Wednesday February 23, 2022 / February 10, 2022
Week of the Prodigal Son. Tone two.
Fast. Fish Allowed
Hieromartyr Charalampus, bishop of Magnesia in Thessaly, and Martyrs Porphyrius and Baptus (202). New Hieromartyrs Peter and Valerian priests (1930). St. Anna of Novgorod, wife of Yaroslav I (1050). Venerable Prochorus of the Kiev Caves (1107). Venerable Longinus, monk, of Koryazhemka (Vologda) (1540). St. Galina (III). Martyrs Ennatha, Valentina, and Paula of Palestine (308). Icon of the Most Holy Theotokos of Areovindus (“Fiery Vision”)
INSTRUCTION ON THE SUNDAY OF THE PRODIGAL SON ON REPENTANCE
Beloved brethren! The Holy Church, the loving mother of all her children, who gave them birth unto salvation, and takes upon herself all care to ensure that her children not lose their inheritance—Heaven, preparing them for the successful completion of the forthcoming podvig of the Forty Days Fast, has ordained that we read today at the Divine Liturgy the parable of our Lord Jesus Christ about the prodigal son.
In what does the podvig of the holy Forty Days Fast consist? In the podvig of repentance. During these days, we stand before the time dedicated largely to repentance, as before the doors of repentance, and sing the song that is filled with contrite feeling: Open unto me the doors of repentance, O Giver of life! What does our Lord’s Gospel parable that we hear today reveal to us? It reveals the unfathomable, infinite mercy of our Heavenly Father for sinners who bring forth repentance. The Lord made it known to people, calling them to repentance: Likewise, I say unto you, there is joy in the presence of the angels of God over one sinner that repenteth (Lk. 15:10). So that His words would become even more strongly impressed in the hearts of His listeners, He decided to supplement them with a parable.
A certain man had two sons, says the Gospel parable. The younger of them asked his father to give him his share of the inheritance. The father did so. After not many days, the younger son took his inheritance and left for a far country, where he spent all his inheritance on a wanton life. When he had spent it all, there came a famine on that country. The son of the rich man not only found himself wanting, but was in a desperate state. In this serious plight, he asked assistance from one of the local inhabitants, who sent him to the field to herd his swine. Exhausted with hunger, the wretch would have been happy to fill his belly with the coarsest swine feed! But this turned out to be impossible. In such a state, he finally came to his senses, and remembering the abundance of his father’s house, resolved to return to his father. He prepared mentally what he would say to his father in order to gain his propitiation: he would admit his sin and his unworthiness, and humbly ask to be accepted, not into his father’s family, but as one of his host of slaves and hired servants. With this in his heart, the younger son set out on his way. He was still far from his father’s house when his father saw him. He saw him and had compassion on him; ran, fell on his neck, and kissed him. When his son pronounced the confession and request he had prepared, his father called the servants, saying, Bring forth the best robe, and put it on him; and put a ring on his hand, and shoes on his feet: And bring hither the fatted calf, and kill it; and let us eat, and be merry: For this my son was dead, and is alive again; he was lost, and is found! The older son who was always submissive to his father’s will was in the field, and he when returned to the house, the feast was on. He found his father’s behavior toward the younger son strange. But inspired by the righteousness of love, before which every other righteousness is pathetic and insignificant, the father remonstrated, Son, thou art ever with me, and all that I have is thine. It was meet that we should make merry, and be glad: for this thy brother was dead, and is alive again; and was lost, and is found (See Lk. 15:11-32).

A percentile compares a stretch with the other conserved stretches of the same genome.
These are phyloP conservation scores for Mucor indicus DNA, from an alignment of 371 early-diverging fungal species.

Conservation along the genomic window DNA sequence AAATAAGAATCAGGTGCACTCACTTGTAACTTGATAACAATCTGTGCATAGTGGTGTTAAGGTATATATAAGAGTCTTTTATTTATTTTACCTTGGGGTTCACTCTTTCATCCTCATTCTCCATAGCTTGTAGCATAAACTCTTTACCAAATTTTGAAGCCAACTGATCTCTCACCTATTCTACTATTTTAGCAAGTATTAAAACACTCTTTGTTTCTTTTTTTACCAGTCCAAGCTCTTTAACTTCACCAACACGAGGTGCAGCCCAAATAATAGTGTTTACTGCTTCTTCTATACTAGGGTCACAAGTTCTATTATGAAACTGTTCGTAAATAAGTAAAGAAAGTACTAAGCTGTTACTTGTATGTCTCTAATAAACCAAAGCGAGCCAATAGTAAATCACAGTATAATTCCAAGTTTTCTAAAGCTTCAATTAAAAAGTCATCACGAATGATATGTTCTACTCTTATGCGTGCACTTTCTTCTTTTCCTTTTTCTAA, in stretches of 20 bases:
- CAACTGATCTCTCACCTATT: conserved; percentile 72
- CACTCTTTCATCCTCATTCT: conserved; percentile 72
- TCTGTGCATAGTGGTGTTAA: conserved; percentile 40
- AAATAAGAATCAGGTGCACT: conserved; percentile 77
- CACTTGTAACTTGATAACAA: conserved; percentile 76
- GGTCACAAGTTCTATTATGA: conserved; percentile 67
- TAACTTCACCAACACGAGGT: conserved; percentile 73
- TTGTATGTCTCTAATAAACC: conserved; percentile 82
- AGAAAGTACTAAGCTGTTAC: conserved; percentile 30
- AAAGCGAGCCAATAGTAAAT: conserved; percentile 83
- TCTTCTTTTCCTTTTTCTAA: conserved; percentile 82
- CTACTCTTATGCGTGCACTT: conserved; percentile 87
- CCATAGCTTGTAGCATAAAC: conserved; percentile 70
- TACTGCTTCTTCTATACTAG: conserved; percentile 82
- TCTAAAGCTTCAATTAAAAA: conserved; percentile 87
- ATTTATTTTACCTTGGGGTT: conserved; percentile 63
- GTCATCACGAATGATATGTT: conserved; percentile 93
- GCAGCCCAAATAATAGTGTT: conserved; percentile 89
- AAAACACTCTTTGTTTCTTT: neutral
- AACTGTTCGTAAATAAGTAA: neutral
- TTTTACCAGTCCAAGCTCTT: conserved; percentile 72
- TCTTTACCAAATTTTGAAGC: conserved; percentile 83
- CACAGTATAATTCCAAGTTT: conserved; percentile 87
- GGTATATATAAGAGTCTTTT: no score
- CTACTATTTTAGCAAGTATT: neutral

According to the holy fathers, the younger son could also be an image of all fallen mankind and of every sinner. The younger son’s inheritance is God’s gifts, with which every person is endowed, especially Christians. The most supreme gifts of God are the mind and heart, and especially the grace of the Holy Spirit given to every Christian. The son’s demand that the father give him his inheritance to use according his own will is man’s attempt to cast off his submission to God, and follow his own thoughts and desires. The father ceding the inheritance is a portrayal of the self-governance with which God honored man for the use of His gifts. The far country is a sinful life, distancing and alienating us from God. The squandering of the inheritance is the exhaustion of the powers of our mind, heart and body; in particular the outrage against the Holy Spirit and its expulsion from ourselves through our sinful deeds. The younger son’s poverty is the soul’s emptiness, which comes about from a sinful life. The permanent inhabitants of the far country are the princes of the darkness this age, the fallen spirits, permanently fallen and alienated from God. The sinner submits to their influence. The herd of unclean animals [swine] is the sinful thoughts and feelings that roam in soul of the sinners, grazing on its pastures. They are the inevitable consequence of sinful acts. In vain does a man think to silence these thoughts and feelings by fulfilling them—they are most impossible to satisfy! Man can carry out these passionate thoughts and dreams, but that does not destroy them—it only rouses them to redouble their strength. Man is created for heaven; only true goodness can be his satisfying, life-giving food. Evil, which attracts and seduces the heart’s taste damaged by the fall, is only capable of despoiling man’s nature.